The Tricking of Freya
St. Martin's, Mar 2009, $25.95
Having overheard her mom and aunt argue even if their voices were kept low, Freya Morris knows her Aunt Birdie once gave birth to a child. However, no one says anything further as to what happened to the child. She hopes one day to meet her nameless cousin, but in the meantime writes a memoir she prays she can present to her unknown and unnamed relative.
Freya has lived in Connecticut, but her maternal Icelandic relatives live in Gimli, Canada. She learns she is a descendent of a long line of great Icelandic poets, which means her cousin is too. Whereas her aunt pushes their Icelandic heritage on Freya; her mom is Americanized. Over the decades Frey is pulled in opposite directions.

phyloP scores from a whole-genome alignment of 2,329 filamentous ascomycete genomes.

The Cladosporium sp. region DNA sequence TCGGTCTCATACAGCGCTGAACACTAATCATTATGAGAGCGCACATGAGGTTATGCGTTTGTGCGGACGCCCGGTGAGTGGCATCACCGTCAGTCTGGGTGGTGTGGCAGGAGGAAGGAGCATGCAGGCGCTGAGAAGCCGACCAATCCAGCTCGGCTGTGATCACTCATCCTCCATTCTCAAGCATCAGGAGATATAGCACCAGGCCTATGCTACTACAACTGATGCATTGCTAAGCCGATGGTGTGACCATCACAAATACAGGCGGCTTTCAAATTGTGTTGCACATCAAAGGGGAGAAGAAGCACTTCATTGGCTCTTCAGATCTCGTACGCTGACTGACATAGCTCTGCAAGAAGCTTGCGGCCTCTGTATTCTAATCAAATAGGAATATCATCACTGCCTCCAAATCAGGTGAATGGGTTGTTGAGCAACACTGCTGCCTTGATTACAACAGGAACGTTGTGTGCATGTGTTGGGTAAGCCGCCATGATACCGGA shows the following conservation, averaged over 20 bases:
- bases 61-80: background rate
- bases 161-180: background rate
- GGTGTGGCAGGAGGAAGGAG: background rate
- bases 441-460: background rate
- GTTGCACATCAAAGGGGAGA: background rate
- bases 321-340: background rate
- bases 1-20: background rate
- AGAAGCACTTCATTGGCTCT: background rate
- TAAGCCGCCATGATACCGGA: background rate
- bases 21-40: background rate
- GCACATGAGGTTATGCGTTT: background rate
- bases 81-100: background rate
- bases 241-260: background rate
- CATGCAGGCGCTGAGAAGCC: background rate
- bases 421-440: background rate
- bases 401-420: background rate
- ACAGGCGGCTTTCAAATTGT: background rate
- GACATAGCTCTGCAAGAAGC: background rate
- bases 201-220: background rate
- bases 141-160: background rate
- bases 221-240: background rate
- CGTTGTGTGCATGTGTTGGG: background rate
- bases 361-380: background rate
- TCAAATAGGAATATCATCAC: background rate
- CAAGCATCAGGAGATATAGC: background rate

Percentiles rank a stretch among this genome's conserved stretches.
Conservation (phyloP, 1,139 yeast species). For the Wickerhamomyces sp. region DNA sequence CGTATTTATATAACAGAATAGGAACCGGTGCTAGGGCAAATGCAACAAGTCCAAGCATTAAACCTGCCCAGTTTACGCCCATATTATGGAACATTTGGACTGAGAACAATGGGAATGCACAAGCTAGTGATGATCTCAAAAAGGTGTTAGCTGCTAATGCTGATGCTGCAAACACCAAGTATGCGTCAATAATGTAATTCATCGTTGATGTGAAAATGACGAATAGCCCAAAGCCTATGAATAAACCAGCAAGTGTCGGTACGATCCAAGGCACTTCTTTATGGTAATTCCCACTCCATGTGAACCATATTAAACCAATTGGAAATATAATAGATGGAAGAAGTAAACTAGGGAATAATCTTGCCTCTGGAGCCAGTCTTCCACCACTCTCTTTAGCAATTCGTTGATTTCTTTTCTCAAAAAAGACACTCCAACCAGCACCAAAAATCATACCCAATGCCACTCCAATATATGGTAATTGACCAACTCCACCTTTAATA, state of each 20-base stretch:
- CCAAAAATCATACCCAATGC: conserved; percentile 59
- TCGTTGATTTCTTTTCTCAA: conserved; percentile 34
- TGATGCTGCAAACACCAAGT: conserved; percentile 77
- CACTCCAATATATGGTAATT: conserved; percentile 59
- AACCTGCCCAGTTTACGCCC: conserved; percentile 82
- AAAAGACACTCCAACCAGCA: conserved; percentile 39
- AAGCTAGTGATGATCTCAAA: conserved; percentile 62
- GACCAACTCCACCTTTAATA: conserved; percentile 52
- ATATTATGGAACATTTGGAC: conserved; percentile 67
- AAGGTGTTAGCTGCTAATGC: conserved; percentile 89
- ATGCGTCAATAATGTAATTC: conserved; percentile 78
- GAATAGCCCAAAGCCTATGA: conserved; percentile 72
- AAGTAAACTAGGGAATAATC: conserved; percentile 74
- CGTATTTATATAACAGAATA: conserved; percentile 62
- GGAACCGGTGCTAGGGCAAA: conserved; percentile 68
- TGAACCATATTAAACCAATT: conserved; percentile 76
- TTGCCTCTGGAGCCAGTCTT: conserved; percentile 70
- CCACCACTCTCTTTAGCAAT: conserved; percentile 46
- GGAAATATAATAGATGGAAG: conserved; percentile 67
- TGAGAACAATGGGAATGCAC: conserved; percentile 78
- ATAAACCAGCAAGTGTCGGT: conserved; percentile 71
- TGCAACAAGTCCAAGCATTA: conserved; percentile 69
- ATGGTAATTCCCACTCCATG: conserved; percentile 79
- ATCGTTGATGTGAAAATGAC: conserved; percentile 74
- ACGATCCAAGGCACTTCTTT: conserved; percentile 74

This is an odd but fascinating novel that gracefully moves between time (over two decades) and place United States, Canada and Iceland). The key to tale is the fully developed three strong females as the two sisters yank the next generation in totally opposite ways. Fans who appreciate a somewhat dark dysfunctional family saga will enjoy Freya’s fable as one side of her embraces the convenience of American materialism while the other cherishes Icelandic adaptation to Norse mythology.